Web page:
The Backstage Blogathon 2016: Kim Novak- Fallen Idol double bill “You’re an illusion… without me you’re nothing!” *

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Here’s a truly compelling Blogathon hosted by two of the most insightful bloggers you’ll ever find! Fritzi of Movies Silently and Sister Celluloid ! They’re featuring a subject that is endless in it’s offerings. The Backstage Blogathon 2016!

What is most challenging, eye opening and delicious for me is what I discovered not only about the films I chose that have a ‘Backstage’ theme, but how in fact, I uncovered the volatile backstage world within the backstage world. The back story of both screen & stage sirens, Kim Novak and Jeanne Eagels, the directors -particularly Robert Aldrich who made ‘Lylah Clare’, and the artists involved in molding the historic perceptions of all of it!

I’m thrilled to have been invited to join in, and couldn’t resist the temptation to do yet another double feature, cause I’m a child of the 60s & 70s & and I like it like that…!

Kim Novak

This time spotlighting three? legends, one a symbolic artifice of that intoxicating mistress that is… celebrity’ and two true legends– both portrayed by Hollywood goddess Kim Novak in The Legend of Lylah Clare (1968) & Jeanne Eagels (1957) with a little bit about the real tragic legend Jeanne Eagels herself.

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Director Alfred Hitchcock and Kim Novak in the an earlier film where Novak plays an eerie dual role, a story of fixation & fear of heights in the classic thriller Vertigo (1958)
Kim Novak - Vertigo - 1958. Restored by Nick & jane for Doctor Macro's High Quality Movie Scans website: http://www.doctormacro.com. Enjoy!
Kim Novak Vertigo (1958) courtesy of Nick & Jane at Dr Macro’s

[on her role in Vertigo (1958)] “I don’t think it’s one of my best works, but to have been part of something that has been accepted makes me feel very good…{..} They’ll always remember me in Vertigo (1958), and I’m not that good in it, but I don’t blame me because there are a couple of scenes where I was wonderful.”-Kim Novak

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Novak as Judy in Hitchcock’s Vertigo (1958)
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Kim Novak as Madeleine -Scottie (James Stewart’s obsession) in Hitchcock’s Vertigo (1958)

Kim Novak ‘The Lavender Girl’ like many Hollywood hopefuls went to L.A to become an actress, discovered by an agent who got her a screen test with Columbia Pictures who signed her to a contract. Harry Cohn marketed her as a ‘sex goddess’, something she resisted from the beginning.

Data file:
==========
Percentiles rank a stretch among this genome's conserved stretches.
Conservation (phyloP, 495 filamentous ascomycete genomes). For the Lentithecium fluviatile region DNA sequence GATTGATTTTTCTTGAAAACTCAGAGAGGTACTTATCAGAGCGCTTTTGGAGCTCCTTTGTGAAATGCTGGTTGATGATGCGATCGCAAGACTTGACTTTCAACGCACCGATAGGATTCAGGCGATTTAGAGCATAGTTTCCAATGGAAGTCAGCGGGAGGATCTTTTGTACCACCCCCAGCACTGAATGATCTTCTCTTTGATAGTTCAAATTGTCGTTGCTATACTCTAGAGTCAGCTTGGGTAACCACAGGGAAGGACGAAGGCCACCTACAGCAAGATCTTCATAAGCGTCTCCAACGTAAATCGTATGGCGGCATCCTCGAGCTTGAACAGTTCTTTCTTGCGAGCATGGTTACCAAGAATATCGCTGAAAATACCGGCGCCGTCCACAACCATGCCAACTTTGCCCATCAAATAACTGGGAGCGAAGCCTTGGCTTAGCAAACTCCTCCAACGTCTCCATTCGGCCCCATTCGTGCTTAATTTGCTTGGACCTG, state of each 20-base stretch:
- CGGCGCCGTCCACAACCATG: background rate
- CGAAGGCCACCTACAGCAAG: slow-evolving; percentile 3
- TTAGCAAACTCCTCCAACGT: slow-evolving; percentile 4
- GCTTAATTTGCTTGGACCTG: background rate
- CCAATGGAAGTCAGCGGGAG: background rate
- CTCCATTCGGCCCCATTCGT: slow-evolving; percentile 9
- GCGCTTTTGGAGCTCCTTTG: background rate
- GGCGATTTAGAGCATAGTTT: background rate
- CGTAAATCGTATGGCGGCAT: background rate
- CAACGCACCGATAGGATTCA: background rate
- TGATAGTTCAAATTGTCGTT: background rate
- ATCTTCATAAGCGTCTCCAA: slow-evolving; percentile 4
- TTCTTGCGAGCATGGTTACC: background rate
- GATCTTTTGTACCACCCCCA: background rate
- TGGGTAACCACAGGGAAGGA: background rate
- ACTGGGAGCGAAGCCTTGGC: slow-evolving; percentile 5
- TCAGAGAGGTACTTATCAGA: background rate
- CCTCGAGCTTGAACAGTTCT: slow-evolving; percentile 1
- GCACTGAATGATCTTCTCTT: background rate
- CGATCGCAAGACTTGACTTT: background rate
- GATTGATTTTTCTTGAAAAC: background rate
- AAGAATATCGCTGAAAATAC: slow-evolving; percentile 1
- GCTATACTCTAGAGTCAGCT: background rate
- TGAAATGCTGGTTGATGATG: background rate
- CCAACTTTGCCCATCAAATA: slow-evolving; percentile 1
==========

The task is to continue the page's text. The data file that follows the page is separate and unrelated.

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“I think it will be helpful to people because I know the expectations that are put on you as a sex symbol, and how MarilynMonroe suffered and so on, and I was able to get free of that.” –Kim Novak

She made her first motion picture at age 21, getting the lead in the film noir gem Pushover (1958) co-starring Fred MacMurray. Novak received a Golden Globe nomination for “Most Promising Newcomer” in 1955.

That year she made three successful pictures, Otto Preminger’s controversial film about drug addiction The Man With The Golden Arm (1955) starring Frank Sinatra as a strung out junkie and Novak as Molly.

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Frankie Machine: “You got any money, Molly?… I feel so sick. I hurt all over”Molly:“Jump off a roof if you’re gonna kill yourself but don’t ask me to help ya…”

Then she received critical acclaim starring along side William Holden as the girl next door- Madge Owens in Picnic (1955), While Novak was surrounded by an incredible cast that includes Betty Field, Susan Strasberg, Cliff Robertston, Arthur O’Connell, Verna Felton, Rita Shaw, Nick Adams, Elizabeth Wilson AND Rosalind Russell as a painfully cliché old maid school teacher. The film didn’t seem to jive for me, and I felt it didn’t do anything to showcase Novak’s acting ability. 

She then followed up with Pal Joey (1955) again co-starring with Sinatra.

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Bill Holden and Kim Novak dance in director Joshua Logan’s Picnic (1955) adapted from William Inge’s play, boasts as great cast!
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Kim Novak as prostitute Mildred Rogers in Of Human Bondage (1964) image courtesy of The Red List
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Kirk Douglas and Kim Novak smoke on the screen in Strangers When We Meet (1960) image courtesy of Dr Macro